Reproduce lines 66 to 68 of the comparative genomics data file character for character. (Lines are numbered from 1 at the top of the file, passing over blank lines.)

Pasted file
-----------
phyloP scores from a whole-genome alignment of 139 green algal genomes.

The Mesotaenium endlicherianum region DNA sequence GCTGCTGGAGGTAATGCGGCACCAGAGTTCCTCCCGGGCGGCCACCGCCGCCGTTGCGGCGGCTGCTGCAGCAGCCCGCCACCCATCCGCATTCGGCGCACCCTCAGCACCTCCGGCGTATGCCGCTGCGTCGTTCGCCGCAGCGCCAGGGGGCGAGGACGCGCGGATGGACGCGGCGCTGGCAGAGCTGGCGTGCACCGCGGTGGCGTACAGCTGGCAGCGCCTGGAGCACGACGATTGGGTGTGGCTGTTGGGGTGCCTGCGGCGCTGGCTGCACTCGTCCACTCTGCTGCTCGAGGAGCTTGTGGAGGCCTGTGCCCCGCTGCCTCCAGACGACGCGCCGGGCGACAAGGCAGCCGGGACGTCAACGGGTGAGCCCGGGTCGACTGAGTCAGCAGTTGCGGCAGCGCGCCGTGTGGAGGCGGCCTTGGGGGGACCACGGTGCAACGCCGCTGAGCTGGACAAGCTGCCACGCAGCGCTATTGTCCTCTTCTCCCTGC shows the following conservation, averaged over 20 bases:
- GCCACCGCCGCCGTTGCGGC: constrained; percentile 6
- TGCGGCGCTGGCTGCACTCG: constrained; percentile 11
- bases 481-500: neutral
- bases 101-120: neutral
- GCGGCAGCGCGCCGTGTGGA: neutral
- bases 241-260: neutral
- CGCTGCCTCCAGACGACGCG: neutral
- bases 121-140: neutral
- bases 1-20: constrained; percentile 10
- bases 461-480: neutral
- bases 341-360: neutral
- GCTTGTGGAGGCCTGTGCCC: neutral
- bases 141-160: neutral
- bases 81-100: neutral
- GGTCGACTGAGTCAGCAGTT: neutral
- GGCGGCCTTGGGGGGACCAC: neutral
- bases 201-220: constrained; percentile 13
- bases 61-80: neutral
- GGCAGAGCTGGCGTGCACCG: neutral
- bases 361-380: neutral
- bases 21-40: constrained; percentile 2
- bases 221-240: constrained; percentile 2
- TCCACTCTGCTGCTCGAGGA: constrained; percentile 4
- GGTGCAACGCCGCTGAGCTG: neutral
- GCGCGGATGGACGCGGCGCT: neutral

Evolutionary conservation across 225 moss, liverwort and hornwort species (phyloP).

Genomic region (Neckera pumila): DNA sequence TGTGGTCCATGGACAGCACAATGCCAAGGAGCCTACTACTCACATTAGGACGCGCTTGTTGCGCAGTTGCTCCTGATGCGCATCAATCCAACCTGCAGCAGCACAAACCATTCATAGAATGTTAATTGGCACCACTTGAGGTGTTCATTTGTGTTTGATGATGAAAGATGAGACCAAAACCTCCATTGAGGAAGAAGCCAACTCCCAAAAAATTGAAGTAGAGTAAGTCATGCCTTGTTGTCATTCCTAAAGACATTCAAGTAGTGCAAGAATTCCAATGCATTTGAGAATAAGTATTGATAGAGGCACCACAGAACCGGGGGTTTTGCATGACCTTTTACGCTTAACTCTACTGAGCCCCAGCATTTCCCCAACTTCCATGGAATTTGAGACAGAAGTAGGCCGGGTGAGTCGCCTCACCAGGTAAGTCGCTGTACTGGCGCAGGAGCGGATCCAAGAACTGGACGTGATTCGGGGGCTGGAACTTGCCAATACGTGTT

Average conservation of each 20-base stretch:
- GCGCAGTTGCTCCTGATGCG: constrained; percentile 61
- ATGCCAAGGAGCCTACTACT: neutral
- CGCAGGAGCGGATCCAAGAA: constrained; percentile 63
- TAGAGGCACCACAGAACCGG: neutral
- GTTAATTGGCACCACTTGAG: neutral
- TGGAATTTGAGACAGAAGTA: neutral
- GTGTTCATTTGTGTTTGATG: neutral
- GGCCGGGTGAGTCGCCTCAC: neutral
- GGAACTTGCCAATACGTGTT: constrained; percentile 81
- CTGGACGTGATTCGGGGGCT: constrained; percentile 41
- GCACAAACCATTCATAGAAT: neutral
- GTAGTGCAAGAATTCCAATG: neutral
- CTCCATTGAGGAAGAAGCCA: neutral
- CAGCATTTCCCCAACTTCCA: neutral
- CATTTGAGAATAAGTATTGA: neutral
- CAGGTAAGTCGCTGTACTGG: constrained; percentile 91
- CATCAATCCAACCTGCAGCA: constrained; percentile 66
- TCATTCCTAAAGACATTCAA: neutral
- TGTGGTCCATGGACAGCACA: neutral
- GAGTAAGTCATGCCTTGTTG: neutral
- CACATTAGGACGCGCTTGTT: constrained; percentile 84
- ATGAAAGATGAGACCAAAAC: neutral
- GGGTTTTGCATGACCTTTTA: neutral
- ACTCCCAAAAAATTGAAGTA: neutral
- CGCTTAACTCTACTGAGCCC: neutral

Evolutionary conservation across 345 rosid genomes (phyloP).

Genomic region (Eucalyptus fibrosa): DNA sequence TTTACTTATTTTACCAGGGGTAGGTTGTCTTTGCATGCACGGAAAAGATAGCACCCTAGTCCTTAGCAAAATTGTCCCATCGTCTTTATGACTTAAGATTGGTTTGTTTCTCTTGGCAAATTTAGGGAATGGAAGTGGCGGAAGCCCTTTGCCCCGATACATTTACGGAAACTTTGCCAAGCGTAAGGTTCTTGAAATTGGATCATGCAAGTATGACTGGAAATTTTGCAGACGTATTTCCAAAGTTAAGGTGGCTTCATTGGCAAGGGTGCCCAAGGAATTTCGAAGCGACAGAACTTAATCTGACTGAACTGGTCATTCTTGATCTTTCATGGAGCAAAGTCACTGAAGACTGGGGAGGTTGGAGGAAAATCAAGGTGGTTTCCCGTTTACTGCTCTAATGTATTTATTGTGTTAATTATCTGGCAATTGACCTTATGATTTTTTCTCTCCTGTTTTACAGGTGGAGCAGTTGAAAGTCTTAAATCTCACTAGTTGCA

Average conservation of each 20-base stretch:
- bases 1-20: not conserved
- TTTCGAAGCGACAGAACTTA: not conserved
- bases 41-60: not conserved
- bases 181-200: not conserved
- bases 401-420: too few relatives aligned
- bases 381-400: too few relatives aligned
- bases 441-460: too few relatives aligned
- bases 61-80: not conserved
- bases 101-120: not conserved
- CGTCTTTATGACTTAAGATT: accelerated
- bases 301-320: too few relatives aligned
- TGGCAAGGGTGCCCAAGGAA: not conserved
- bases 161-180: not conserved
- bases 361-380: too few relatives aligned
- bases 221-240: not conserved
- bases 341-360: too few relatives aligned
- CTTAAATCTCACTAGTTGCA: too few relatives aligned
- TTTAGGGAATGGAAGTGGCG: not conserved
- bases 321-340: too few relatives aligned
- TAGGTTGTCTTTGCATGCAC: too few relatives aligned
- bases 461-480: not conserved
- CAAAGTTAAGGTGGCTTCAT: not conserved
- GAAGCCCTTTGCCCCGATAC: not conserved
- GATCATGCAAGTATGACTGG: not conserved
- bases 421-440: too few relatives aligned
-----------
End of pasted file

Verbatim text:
- bases 61-80: not conserved
- bases 101-120: not conserved
- CGTCTTTATGACTTAAGATT: accelerated